A global map of Local Climate Zones

This interface allows you to interactively explore the 100 m spatial resolution global map of Local Climate Zones (LCZ), that is derived from multiple earth observation datasets and expert LCZ class labels. The LCZ typology (Stewart and Oke, 2012) is a universal urban typology that can distinguish urban areas on a holistic basis, accounting for the typical combination of micro-scale land-covers and associated physical properties. The LCZ scheme is distinguished from other land use / land cover schemes by its focus on urban and rural landscape types, which can be described by any of the 17 classes in the LCZ scheme. Its strong added value is thus the diversity of urban classes, which are easily interpretable and globally consistent, capturing the intra-urban variability of surface forms and land functions.

Publication: DOI Publication

Demuzere, M., Kittner, J., Martilli, A., Mills, G., Moede, C., Stewart, I. D., van Vliet, J., and Bechtel, B. (2022): A global map of local climate zones to support earth system modelling and urban-scale environmental science, Earth Syst. Sci. Data, 14, 3835-3873, https://doi.org/10.5194/essd-14-3835-2022.

Dataset: DOI Dataset

Demuzere, M., Kittner, J., Martilli, A., Mills, G., Moede, C., Stewart, I. D., van Vliet, J., and Bechtel, B. (2022): Global map of Local Climate Zones. Zenodo. https://doi.org/10.5281/zenodo.6364593.

Google Earth Engine: DOI Dataset

The dataset is also available in the Google Earth Engine Data Catalog and the ImageCollection can be accessed via:


Local Climate Zones

Built types
1 - Compact highrise
2 - Compact midrise
3 - Compact lowrise
4 - Open highrise
5 - Open midrise
6 - Open lowrise
7 - Lightweight lowrise
8 - Large lowrise
9 - Sparsely built
10 - Heavy industry
Land cover types
A - Dense trees
B - Scattered trees
C - Bush, scrub
D - Low plants
E - Bare rock or paved
F - Bare soil or sand
G - Water

Using the Tile Map Service

The global LCZ Map is also available as a Tile Map Service, which can be used for various applications (GIS, Python, R. etc. ...) in your own project.

Currently there are two versions of the global LCZ Map available you can choose from:

Latest Version
Version 3
Version 2

Background Map with Python and contextily

Add background to geopandas plot

You can use contextily to add the LCZ map to a geopandas plot.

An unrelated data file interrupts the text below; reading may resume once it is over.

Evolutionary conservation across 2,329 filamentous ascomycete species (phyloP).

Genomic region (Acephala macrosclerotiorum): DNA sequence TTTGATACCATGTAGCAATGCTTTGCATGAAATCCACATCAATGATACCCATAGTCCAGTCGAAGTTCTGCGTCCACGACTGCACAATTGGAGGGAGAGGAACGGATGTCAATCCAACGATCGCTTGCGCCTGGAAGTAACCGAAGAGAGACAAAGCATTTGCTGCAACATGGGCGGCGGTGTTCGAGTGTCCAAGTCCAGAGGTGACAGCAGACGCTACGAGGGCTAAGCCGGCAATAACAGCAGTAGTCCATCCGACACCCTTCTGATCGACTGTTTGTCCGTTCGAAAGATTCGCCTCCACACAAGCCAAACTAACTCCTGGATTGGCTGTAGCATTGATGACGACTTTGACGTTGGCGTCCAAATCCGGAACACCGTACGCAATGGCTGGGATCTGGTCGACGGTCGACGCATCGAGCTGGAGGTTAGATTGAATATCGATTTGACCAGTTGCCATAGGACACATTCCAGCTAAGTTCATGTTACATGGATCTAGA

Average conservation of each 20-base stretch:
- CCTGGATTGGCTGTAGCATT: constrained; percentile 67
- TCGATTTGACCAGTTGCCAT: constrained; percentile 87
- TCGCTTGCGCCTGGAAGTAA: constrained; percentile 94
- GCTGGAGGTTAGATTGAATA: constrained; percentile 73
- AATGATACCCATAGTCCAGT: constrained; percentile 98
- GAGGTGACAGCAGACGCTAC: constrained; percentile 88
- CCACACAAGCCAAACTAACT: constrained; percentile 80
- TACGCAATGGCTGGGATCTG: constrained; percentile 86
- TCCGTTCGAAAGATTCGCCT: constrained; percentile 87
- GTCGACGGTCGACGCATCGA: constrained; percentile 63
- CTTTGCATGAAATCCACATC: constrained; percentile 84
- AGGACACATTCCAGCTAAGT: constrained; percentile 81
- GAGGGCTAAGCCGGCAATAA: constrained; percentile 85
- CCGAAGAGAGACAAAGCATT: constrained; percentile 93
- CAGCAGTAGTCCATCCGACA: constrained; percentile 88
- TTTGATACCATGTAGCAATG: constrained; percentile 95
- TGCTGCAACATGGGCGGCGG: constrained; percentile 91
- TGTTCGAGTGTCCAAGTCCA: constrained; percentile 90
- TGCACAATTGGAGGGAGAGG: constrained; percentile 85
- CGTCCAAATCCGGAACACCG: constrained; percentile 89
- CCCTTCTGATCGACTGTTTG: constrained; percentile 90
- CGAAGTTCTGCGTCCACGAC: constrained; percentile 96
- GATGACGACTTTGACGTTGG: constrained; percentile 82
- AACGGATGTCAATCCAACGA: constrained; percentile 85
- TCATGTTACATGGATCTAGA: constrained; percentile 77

1. Install the necessary Python packages
  2. pip install -U geopandas contextily
  3. Setup a Provider instance
  4. import contextily as cx
    import geopandas as gpd
    from xyzservices import TileProvider
    lcz_map = TileProvider(
        html_attribution='&copy; <a href="https://doi.org/10.5194/essd-14-3835-2022">Matthias Demuzere et al. 2022</a>',
        attribution='© Matthias Demuzere et al. 2022. DOI: 10.5194/essd-14-3835-2022',
        name='Global LCZ Map',
  5. Create plots using geopandas and contextily as a background map
  6. # any geopandas GeoDataFrame
    gdf = gpd.GeoDataFrame(
        ['Bochum', 'Berlin', 'Munich', 'Kiel'],
            x=[7.2618, 13.3911, 11.5796, 10.1285],
            y=[51.4438, 52.5169, 48.1535, 54.3210],
    # plot the dataframe
    ax = gdf.plot(color='red', markersize=75, edgecolor='white')
    # add the global LCZ map as a basemap
    cx.add_basemap(ax, crs='EPSG:4326', source=lcz_map)
    ax.set_ylabel('Latitude [°]')
    ax.set_xlabel('Longitude [°]')

Plot a specific place

madrid = cx.Place('Madrid', source=lcz_map, zoom=11)
ax = madrid.plot()

QGIS with XYZ Tiles

  1. Copy the URL template
  2. https://lcz-generator.rub.de/tms/global-map-tiles/latest/{z}/{x}/{-y}.png
  3. In QGIS, add a new XYZ Tiles connection. In the Browser on the left side, right click XYZ Tiles and select New Connection...
  4. Fill out the form
    • Set a Name for the Layer e.g. Global LCZ Map
    • Paste the URL (copy from above) in the URL field
    • Set Min. Zoom Level to 2
    • Set Max. Zoom Level to 13
  5. Drag the Global LCZ Map Layer into the Layers window